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Gay Olympian: Let’s Go To Sochi, And Speak Out

Blake Skjellerup, a speedskater from New Zealand, is calling on athletes to go to Sochi and oppose Russia's anti-gay laws

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Blake Skjellerup of New Zealand competes in the Short Track Speed Skating Men's 1,000 m on day 6 of the Vancouver 2010 Winter Olympics at Pacific Coliseum on February 17, 2010 in Vancouver, Canada.

Pouring vodka down the drain is one thing. But boycotting the Sochi Olympics because of anti-gay legislation passed by Russian lawmakers? That just hurts the wrong people, says one gay Olympic athlete.

Despite a highly publicized call from playwright and actor Harvey Fierstein to boycott the 2014 Winter Olympics because of legislation passed in Russia banning homosexual “propaganda” in the presence of children, Blake Skjellerup, a member of New Zealand’s 2010 Olympic speedskating team, who is currently training in Calgary to qualify for the 2014 Games, wants to keep Olympians focused on winning. “I’m definitely not calling for a boycott of the Games,” says Skjellerup, via a Skype interview.  “I, along with every other athlete who will be there, has worked very, very hard to achieve the Olympic dream. It’s not something you can sign up for. It’s a lifelong commitment. To have that ripped away from you would be extremely devastating.”

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Not that he plans on staying quiet. This week, Skjellerup partnered up with Athlete Ally, a U.S.-based nonprofit that promotes respect and acceptance of LGBT people, both inside and outside the sports world, and also opposes the boycott. “We’re encouraging people to speak out, rather than sit out,” says Hudson Taylor, Athlete Ally founder and executive director.

From boycotts to the criticisms of China’s human rights record before the Beijing games, the Olympics have always brought attention to the politics and policies of the host country. Athletes themselves are in an uneasy spot. They have a soapbox on which to send a message. But will advocacy drain their focus, and distract them during the most crucial athletic moment of their careers?

For Skjellerup, the decision to speak out was easy. “I believe it’s the right thing to do,” he says. “These laws are in direct conflict with who I am. It all starts with awareness, which is what I bring, what Athlete Ally brings. I believe we will start a conversation, and we’ll let the people of Russia know that they’re not alone. That people are thinking of them. We support them in their human rights endeavors.”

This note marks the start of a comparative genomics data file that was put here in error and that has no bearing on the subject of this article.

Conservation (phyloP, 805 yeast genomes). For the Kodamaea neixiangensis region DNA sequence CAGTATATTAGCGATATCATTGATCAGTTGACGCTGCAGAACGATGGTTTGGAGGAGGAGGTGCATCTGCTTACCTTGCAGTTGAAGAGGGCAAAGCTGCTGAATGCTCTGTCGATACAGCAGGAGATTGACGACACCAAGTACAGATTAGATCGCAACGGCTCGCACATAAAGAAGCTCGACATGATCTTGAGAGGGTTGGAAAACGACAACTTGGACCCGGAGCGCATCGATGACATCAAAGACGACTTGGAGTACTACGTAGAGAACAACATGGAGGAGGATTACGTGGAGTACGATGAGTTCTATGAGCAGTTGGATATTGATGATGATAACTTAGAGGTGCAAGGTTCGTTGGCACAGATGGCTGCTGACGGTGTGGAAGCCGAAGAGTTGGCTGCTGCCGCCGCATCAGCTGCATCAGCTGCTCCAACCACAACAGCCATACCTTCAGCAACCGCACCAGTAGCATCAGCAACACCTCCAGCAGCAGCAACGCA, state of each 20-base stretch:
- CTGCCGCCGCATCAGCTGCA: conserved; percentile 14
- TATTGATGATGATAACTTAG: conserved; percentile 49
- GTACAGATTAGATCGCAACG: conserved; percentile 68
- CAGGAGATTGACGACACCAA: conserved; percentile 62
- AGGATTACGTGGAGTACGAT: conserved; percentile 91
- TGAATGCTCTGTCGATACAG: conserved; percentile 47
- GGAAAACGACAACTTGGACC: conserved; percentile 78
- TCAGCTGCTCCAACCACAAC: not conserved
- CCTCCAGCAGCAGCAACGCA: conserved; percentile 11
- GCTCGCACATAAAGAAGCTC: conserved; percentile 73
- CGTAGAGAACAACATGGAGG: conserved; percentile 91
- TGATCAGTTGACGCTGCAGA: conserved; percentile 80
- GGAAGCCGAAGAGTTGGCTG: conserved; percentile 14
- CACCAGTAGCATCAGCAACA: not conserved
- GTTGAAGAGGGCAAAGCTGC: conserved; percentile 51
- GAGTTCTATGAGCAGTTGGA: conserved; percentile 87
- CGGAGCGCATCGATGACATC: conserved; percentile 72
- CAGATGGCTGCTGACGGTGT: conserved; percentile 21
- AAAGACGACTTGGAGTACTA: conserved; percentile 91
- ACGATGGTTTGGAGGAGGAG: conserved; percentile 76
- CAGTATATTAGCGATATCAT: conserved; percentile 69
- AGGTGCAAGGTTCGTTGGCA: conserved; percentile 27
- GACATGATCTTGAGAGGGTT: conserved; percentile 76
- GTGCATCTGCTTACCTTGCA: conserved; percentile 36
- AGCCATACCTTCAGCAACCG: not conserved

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He’s hoping that athletes from around the world, both gay and straight, will join him. Given recent strides in the gay rights movement, both in America and globally (France, the U.K., and New Zealand have all recently passed laws allowing same-sex marriage), Russia’s policies will face opposition. A Russian court has already blocked plans for Sochi to have a Pride House — a gathering place for gay athletes and fans popular at the Vancouver and London games — calling it “extremist.”

In late June, after Vladimir Putin signed the gay propaganda ban into law, the International Olympic Committee (IOC) said that it would not be enforced at the Olympics. But this week, Russian sport minister Vitaly Mutko strongly suggested otherwise. “No one is forbidding an athlete with non-traditional sexual orientation from coming to Sochi, but if he goes onto the street and starts propagandizing it, then of course he will be held accountable,” Mutko said. IOC member Richard Carrion said in a statement Friday that, “We should use all the avenues possible for influence and diplomacy with Russian officials, so that this legislation will not create a problem for our athletes.” (Carrion, who is from Puerto Rico, is a candidate to succeed IOC president Jacques Rogge.) The Olympic Charter has “seven fundamental principles of Olympism,” he said. Number 6 states, “Any form of discrimination with regard to a country or a person on grounds of race, religion, politics, gender or otherwise is incompatible with belonging to the Olympic Movement.”

“I am sure the IOC is thinking very, very, carefully,” says Skjellerup. “I believe in the Olympic movement. I believe in the IOC, and that during my time in Sochi, my security can be guaranteed. I can compete to my fullest without any distractions from any outside sources … I’m just going to be myself in Sochi. I hope that I’ll be allowed to do that. I don’t think I should get in trouble for being myself.”

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